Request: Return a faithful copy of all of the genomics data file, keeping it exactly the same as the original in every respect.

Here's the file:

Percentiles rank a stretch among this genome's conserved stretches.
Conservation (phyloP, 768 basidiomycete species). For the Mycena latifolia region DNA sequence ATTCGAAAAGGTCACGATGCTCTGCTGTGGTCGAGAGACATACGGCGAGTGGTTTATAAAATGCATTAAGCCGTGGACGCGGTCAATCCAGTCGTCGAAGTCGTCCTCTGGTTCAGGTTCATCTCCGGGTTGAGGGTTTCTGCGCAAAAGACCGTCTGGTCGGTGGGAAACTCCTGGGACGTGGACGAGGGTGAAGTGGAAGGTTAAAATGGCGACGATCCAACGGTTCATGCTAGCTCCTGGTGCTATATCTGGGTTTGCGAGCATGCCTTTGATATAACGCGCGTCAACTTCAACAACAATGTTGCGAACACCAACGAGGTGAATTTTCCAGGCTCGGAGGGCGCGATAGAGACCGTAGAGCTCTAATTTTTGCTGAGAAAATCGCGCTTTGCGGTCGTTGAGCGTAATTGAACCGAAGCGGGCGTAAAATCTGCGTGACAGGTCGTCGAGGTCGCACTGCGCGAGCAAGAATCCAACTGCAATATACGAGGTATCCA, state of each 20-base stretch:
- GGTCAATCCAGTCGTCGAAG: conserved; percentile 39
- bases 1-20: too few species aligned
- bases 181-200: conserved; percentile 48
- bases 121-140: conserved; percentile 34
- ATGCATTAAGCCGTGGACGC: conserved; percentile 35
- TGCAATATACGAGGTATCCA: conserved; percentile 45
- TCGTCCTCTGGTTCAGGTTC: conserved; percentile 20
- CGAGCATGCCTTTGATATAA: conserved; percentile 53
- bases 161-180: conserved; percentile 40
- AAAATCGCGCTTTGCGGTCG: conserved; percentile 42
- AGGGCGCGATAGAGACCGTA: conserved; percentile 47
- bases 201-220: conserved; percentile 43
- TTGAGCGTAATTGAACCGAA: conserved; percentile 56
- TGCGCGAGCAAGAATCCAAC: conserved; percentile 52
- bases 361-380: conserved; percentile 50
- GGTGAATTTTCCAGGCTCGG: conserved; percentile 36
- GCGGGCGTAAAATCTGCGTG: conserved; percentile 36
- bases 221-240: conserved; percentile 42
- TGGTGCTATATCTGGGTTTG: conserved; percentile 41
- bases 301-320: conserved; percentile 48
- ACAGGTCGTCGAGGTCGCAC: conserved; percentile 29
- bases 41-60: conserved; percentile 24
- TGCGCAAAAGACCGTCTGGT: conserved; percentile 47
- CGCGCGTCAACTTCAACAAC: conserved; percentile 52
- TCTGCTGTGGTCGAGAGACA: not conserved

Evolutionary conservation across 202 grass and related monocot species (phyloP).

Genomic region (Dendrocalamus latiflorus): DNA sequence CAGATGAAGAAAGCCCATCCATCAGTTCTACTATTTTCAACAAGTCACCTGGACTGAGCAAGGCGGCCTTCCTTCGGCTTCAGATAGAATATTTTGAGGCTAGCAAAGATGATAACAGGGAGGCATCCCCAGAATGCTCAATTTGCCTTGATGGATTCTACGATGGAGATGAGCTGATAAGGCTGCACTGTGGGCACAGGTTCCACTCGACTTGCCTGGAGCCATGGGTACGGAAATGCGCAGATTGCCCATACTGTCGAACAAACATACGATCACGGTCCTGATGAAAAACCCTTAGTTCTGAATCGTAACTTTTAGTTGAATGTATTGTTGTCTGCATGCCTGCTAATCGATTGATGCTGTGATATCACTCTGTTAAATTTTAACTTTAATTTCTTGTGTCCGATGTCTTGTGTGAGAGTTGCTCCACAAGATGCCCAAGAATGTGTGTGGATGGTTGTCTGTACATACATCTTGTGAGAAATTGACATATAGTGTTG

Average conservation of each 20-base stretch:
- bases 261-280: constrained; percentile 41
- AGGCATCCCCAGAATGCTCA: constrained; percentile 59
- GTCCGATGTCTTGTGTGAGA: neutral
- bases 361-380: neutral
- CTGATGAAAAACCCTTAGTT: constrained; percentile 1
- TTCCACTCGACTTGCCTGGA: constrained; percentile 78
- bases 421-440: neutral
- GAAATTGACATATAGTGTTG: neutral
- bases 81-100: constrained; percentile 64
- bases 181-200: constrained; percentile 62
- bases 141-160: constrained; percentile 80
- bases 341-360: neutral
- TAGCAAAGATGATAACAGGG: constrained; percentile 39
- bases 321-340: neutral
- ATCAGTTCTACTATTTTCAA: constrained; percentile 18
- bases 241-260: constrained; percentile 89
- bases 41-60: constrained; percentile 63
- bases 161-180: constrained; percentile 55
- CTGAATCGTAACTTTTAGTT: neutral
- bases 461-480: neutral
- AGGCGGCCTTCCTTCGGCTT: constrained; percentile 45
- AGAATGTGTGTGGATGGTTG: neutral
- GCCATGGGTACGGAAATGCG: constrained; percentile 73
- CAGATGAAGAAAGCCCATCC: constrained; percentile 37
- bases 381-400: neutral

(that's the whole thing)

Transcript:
Percentiles rank a stretch among this genome's conserved stretches.
Conservation (phyloP, 768 basidiomycete species). For the Mycena latifolia region DNA sequence ATTCGAAAAGGTCACGATGCTCTGCTGTGGTCGAGAGACATACGGCGAGTGGTTTATAAAATGCATTAAGCCGTGGACGCGGTCAATCCAGTCGTCGAAGTCGTCCTCTGGTTCAGGTTCATCTCCGGGTTGAGGGTTTCTGCGCAAAAGACCGTCTGGTCGGTGGGAAACTCCTGGGACGTGGACGAGGGTGAAGTGGAAGGTTAAAATGGCGACGATCCAACGGTTCATGCTAGCTCCTGGTGCTATATCTGGGTTTGCGAGCATGCCTTTGATATAACGCGCGTCAACTTCAACAACAATGTTGCGAACACCAACGAGGTGAATTTTCCAGGCTCGGAGGGCGCGATAGAGACCGTAGAGCTCTAATTTTTGCTGAGAAAATCGCGCTTTGCGGTCGTTGAGCGTAATTGAACCGAAGCGGGCGTAAAATCTGCGTGACAGGTCGTCGAGGTCGCACTGCGCGAGCAAGAATCCAACTGCAATATACGAGGTATCCA, state of each 20-base stretch:
- GGTCAATCCAGTCGTCGAAG: conserved; percentile 39
- bases 1-20: too few species aligned
- bases 181-200: conserved; percentile 48
- bases 121-140: conserved; percentile 34
- ATGCATTAAGCCGTGGACGC: conserved; percentile 35
- TGCAATATACGAGGTATCCA: conserved; percentile 45
- TCGTCCTCTGGTTCAGGTTC: conserved; percentile 20
- CGAGCATGCCTTTGATATAA: conserved; percentile 53
- bases 161-180: conserved; percentile 40
- AAAATCGCGCTTTGCGGTCG: conserved; percentile 42
- AGGGCGCGATAGAGACCGTA: conserved; percentile 47
- bases 201-220: conserved; percentile 43
- TTGAGCGTAATTGAACCGAA: conserved; percentile 56
- TGCGCGAGCAAGAATCCAAC: conserved; percentile 52
- bases 361-380: conserved; percentile 50
- GGTGAATTTTCCAGGCTCGG: conserved; percentile 36
- GCGGGCGTAAAATCTGCGTG: conserved; percentile 36
- bases 221-240: conserved; percentile 42
- TGGTGCTATATCTGGGTTTG: conserved; percentile 41
- bases 301-320: conserved; percentile 48
- ACAGGTCGTCGAGGTCGCAC: conserved; percentile 29
- bases 41-60: conserved; percentile 24
- TGCGCAAAAGACCGTCTGGT: conserved; percentile 47
- CGCGCGTCAACTTCAACAAC: conserved; percentile 52
- TCTGCTGTGGTCGAGAGACA: not conserved

Evolutionary conservation across 202 grass and related monocot species (phyloP).

Genomic region (Dendrocalamus latiflorus): DNA sequence CAGATGAAGAAAGCCCATCCATCAGTTCTACTATTTTCAACAAGTCACCTGGACTGAGCAAGGCGGCCTTCCTTCGGCTTCAGATAGAATATTTTGAGGCTAGCAAAGATGATAACAGGGAGGCATCCCCAGAATGCTCAATTTGCCTTGATGGATTCTACGATGGAGATGAGCTGATAAGGCTGCACTGTGGGCACAGGTTCCACTCGACTTGCCTGGAGCCATGGGTACGGAAATGCGCAGATTGCCCATACTGTCGAACAAACATACGATCACGGTCCTGATGAAAAACCCTTAGTTCTGAATCGTAACTTTTAGTTGAATGTATTGTTGTCTGCATGCCTGCTAATCGATTGATGCTGTGATATCACTCTGTTAAATTTTAACTTTAATTTCTTGTGTCCGATGTCTTGTGTGAGAGTTGCTCCACAAGATGCCCAAGAATGTGTGTGGATGGTTGTCTGTACATACATCTTGTGAGAAATTGACATATAGTGTTG

Average conservation of each 20-base stretch:
- bases 261-280: constrained; percentile 41
- AGGCATCCCCAGAATGCTCA: constrained; percentile 59
- GTCCGATGTCTTGTGTGAGA: neutral
- bases 361-380: neutral
- CTGATGAAAAACCCTTAGTT: constrained; percentile 1
- TTCCACTCGACTTGCCTGGA: constrained; percentile 78
- bases 421-440: neutral
- GAAATTGACATATAGTGTTG: neutral
- bases 81-100: constrained; percentile 64
- bases 181-200: constrained; percentile 62
- bases 141-160: constrained; percentile 80
- bases 341-360: neutral
- TAGCAAAGATGATAACAGGG: constrained; percentile 39
- bases 321-340: neutral
- ATCAGTTCTACTATTTTCAA: constrained; percentile 18
- bases 241-260: constrained; percentile 89
- bases 41-60: constrained; percentile 63
- bases 161-180: constrained; percentile 55
- CTGAATCGTAACTTTTAGTT: neutral
- bases 461-480: neutral
- AGGCGGCCTTCCTTCGGCTT: constrained; percentile 45
- AGAATGTGTGTGGATGGTTG: neutral
- GCCATGGGTACGGAAATGCG: constrained; percentile 73
- CAGATGAAGAAAGCCCATCC: constrained; percentile 37
- bases 381-400: neutral